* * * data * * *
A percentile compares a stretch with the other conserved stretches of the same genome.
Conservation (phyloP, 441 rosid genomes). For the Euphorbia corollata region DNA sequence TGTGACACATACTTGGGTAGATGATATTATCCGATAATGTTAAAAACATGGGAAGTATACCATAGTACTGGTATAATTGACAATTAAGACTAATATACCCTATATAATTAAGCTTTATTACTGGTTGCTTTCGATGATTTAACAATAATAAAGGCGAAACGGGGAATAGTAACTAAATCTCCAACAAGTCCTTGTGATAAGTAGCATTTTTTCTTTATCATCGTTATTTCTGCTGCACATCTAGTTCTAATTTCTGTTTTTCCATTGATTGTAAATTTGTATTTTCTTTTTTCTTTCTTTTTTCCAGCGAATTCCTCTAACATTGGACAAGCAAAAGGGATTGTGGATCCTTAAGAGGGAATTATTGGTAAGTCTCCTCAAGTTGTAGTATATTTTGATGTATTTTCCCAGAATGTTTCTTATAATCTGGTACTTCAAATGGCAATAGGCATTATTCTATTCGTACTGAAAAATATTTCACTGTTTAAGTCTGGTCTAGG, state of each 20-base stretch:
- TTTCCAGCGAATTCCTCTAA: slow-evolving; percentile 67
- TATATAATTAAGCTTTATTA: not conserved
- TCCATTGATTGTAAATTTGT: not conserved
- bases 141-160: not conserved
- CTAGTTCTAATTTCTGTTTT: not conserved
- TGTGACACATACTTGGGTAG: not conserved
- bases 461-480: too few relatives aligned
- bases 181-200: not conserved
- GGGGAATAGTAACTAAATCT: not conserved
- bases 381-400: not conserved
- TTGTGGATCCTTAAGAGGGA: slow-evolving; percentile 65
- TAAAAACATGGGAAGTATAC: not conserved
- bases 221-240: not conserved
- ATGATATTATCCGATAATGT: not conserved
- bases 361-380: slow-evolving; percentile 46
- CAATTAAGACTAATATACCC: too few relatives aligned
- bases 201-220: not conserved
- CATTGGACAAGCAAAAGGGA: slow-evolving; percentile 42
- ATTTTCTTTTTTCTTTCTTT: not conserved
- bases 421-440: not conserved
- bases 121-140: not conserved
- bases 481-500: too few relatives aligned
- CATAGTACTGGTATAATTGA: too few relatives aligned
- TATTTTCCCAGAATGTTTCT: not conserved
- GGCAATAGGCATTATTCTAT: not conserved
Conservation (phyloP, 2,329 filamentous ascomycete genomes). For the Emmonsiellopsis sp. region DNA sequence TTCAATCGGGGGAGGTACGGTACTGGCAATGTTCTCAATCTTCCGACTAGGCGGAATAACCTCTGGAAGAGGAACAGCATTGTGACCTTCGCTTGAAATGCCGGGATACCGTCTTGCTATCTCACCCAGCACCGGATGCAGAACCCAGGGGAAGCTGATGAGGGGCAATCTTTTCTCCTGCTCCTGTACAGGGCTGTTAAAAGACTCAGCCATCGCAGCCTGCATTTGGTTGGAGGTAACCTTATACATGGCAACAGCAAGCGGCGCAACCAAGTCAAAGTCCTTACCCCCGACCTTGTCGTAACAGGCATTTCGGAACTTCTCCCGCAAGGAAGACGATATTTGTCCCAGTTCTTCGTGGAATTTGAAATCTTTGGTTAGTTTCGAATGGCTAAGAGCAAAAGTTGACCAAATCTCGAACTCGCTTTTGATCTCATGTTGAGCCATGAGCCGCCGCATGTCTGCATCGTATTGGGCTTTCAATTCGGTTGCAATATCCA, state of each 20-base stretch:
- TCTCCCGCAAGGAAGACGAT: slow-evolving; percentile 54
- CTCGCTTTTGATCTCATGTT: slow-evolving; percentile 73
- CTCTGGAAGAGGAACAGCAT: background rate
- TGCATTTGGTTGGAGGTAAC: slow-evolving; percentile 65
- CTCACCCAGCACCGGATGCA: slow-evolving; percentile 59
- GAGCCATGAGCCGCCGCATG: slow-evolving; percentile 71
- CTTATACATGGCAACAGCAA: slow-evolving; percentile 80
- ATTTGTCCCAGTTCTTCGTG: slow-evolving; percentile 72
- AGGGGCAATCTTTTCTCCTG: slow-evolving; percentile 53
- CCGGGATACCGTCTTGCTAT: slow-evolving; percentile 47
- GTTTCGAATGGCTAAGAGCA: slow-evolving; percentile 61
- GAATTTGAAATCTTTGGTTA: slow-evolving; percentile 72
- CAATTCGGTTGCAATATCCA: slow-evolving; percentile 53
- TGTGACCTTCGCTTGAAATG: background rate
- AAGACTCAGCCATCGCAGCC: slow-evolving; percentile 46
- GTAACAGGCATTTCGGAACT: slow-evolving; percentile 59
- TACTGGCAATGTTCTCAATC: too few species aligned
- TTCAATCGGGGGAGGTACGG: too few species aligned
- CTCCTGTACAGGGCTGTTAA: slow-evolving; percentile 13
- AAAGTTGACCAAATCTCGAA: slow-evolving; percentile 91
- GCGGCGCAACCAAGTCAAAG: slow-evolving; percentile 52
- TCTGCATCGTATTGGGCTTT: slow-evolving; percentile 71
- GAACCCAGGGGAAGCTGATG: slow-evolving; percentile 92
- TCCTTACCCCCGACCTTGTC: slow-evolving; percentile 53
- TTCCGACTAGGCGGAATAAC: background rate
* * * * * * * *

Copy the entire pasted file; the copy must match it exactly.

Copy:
A percentile compares a stretch with the other conserved stretches of the same genome.
Conservation (phyloP, 441 rosid genomes). For the Euphorbia corollata region DNA sequence TGTGACACATACTTGGGTAGATGATATTATCCGATAATGTTAAAAACATGGGAAGTATACCATAGTACTGGTATAATTGACAATTAAGACTAATATACCCTATATAATTAAGCTTTATTACTGGTTGCTTTCGATGATTTAACAATAATAAAGGCGAAACGGGGAATAGTAACTAAATCTCCAACAAGTCCTTGTGATAAGTAGCATTTTTTCTTTATCATCGTTATTTCTGCTGCACATCTAGTTCTAATTTCTGTTTTTCCATTGATTGTAAATTTGTATTTTCTTTTTTCTTTCTTTTTTCCAGCGAATTCCTCTAACATTGGACAAGCAAAAGGGATTGTGGATCCTTAAGAGGGAATTATTGGTAAGTCTCCTCAAGTTGTAGTATATTTTGATGTATTTTCCCAGAATGTTTCTTATAATCTGGTACTTCAAATGGCAATAGGCATTATTCTATTCGTACTGAAAAATATTTCACTGTTTAAGTCTGGTCTAGG, state of each 20-base stretch:
- TTTCCAGCGAATTCCTCTAA: slow-evolving; percentile 67
- TATATAATTAAGCTTTATTA: not conserved
- TCCATTGATTGTAAATTTGT: not conserved
- bases 141-160: not conserved
- CTAGTTCTAATTTCTGTTTT: not conserved
- TGTGACACATACTTGGGTAG: not conserved
- bases 461-480: too few relatives aligned
- bases 181-200: not conserved
- GGGGAATAGTAACTAAATCT: not conserved
- bases 381-400: not conserved
- TTGTGGATCCTTAAGAGGGA: slow-evolving; percentile 65
- TAAAAACATGGGAAGTATAC: not conserved
- bases 221-240: not conserved
- ATGATATTATCCGATAATGT: not conserved
- bases 361-380: slow-evolving; percentile 46
- CAATTAAGACTAATATACCC: too few relatives aligned
- bases 201-220: not conserved
- CATTGGACAAGCAAAAGGGA: slow-evolving; percentile 42
- ATTTTCTTTTTTCTTTCTTT: not conserved
- bases 421-440: not conserved
- bases 121-140: not conserved
- bases 481-500: too few relatives aligned
- CATAGTACTGGTATAATTGA: too few relatives aligned
- TATTTTCCCAGAATGTTTCT: not conserved
- GGCAATAGGCATTATTCTAT: not conserved
Conservation (phyloP, 2,329 filamentous ascomycete genomes). For the Emmonsiellopsis sp. region DNA sequence TTCAATCGGGGGAGGTACGGTACTGGCAATGTTCTCAATCTTCCGACTAGGCGGAATAACCTCTGGAAGAGGAACAGCATTGTGACCTTCGCTTGAAATGCCGGGATACCGTCTTGCTATCTCACCCAGCACCGGATGCAGAACCCAGGGGAAGCTGATGAGGGGCAATCTTTTCTCCTGCTCCTGTACAGGGCTGTTAAAAGACTCAGCCATCGCAGCCTGCATTTGGTTGGAGGTAACCTTATACATGGCAACAGCAAGCGGCGCAACCAAGTCAAAGTCCTTACCCCCGACCTTGTCGTAACAGGCATTTCGGAACTTCTCCCGCAAGGAAGACGATATTTGTCCCAGTTCTTCGTGGAATTTGAAATCTTTGGTTAGTTTCGAATGGCTAAGAGCAAAAGTTGACCAAATCTCGAACTCGCTTTTGATCTCATGTTGAGCCATGAGCCGCCGCATGTCTGCATCGTATTGGGCTTTCAATTCGGTTGCAATATCCA, state of each 20-base stretch:
- TCTCCCGCAAGGAAGACGAT: slow-evolving; percentile 54
- CTCGCTTTTGATCTCATGTT: slow-evolving; percentile 73
- CTCTGGAAGAGGAACAGCAT: background rate
- TGCATTTGGTTGGAGGTAAC: slow-evolving; percentile 65
- CTCACCCAGCACCGGATGCA: slow-evolving; percentile 59
- GAGCCATGAGCCGCCGCATG: slow-evolving; percentile 71
- CTTATACATGGCAACAGCAA: slow-evolving; percentile 80
- ATTTGTCCCAGTTCTTCGTG: slow-evolving; percentile 72
- AGGGGCAATCTTTTCTCCTG: slow-evolving; percentile 53
- CCGGGATACCGTCTTGCTAT: slow-evolving; percentile 47
- GTTTCGAATGGCTAAGAGCA: slow-evolving; percentile 61
- GAATTTGAAATCTTTGGTTA: slow-evolving; percentile 72
- CAATTCGGTTGCAATATCCA: slow-evolving; percentile 53
- TGTGACCTTCGCTTGAAATG: background rate
- AAGACTCAGCCATCGCAGCC: slow-evolving; percentile 46
- GTAACAGGCATTTCGGAACT: slow-evolving; percentile 59
- TACTGGCAATGTTCTCAATC: too few species aligned
- TTCAATCGGGGGAGGTACGG: too few species aligned
- CTCCTGTACAGGGCTGTTAA: slow-evolving; percentile 13
- AAAGTTGACCAAATCTCGAA: slow-evolving; percentile 91
- GCGGCGCAACCAAGTCAAAG: slow-evolving; percentile 52
- TCTGCATCGTATTGGGCTTT: slow-evolving; percentile 71
- GAACCCAGGGGAAGCTGATG: slow-evolving; percentile 92
- TCCTTACCCCCGACCTTGTC: slow-evolving; percentile 53
- TTCCGACTAGGCGGAATAAC: background rate